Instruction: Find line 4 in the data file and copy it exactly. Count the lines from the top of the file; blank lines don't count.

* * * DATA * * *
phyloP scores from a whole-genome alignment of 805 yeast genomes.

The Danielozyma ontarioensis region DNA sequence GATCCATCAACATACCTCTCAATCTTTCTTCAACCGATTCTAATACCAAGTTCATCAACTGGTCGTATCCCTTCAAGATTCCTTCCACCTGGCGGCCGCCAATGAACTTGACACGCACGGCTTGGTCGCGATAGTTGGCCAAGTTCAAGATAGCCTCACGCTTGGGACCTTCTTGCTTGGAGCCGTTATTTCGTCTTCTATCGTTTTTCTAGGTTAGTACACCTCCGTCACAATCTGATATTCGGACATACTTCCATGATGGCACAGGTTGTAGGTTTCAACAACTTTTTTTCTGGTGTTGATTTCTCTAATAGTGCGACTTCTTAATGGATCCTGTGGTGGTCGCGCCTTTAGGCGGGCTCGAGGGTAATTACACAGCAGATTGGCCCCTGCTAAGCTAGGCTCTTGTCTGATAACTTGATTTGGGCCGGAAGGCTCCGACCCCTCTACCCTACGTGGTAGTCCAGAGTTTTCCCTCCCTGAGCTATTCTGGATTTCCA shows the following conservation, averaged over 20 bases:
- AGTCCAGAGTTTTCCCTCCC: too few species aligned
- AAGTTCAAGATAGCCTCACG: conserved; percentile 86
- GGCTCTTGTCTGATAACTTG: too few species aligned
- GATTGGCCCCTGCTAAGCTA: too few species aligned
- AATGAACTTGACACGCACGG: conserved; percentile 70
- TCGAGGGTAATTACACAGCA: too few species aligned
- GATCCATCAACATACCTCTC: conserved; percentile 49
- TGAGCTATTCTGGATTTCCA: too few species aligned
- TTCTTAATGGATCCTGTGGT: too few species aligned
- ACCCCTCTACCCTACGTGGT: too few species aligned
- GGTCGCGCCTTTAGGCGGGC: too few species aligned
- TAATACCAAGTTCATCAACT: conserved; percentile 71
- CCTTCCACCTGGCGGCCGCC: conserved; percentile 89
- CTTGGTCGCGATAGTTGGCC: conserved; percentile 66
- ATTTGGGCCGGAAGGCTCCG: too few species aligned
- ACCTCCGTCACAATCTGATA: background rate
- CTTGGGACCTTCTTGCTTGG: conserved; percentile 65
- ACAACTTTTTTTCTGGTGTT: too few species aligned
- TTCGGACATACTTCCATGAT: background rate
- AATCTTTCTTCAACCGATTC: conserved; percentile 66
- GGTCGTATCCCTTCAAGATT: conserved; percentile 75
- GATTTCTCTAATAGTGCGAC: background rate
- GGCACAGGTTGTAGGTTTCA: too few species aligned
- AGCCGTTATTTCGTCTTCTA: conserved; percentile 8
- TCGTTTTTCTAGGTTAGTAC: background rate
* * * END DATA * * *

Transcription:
- AAGTTCAAGATAGCCTCACG: conserved; percentile 86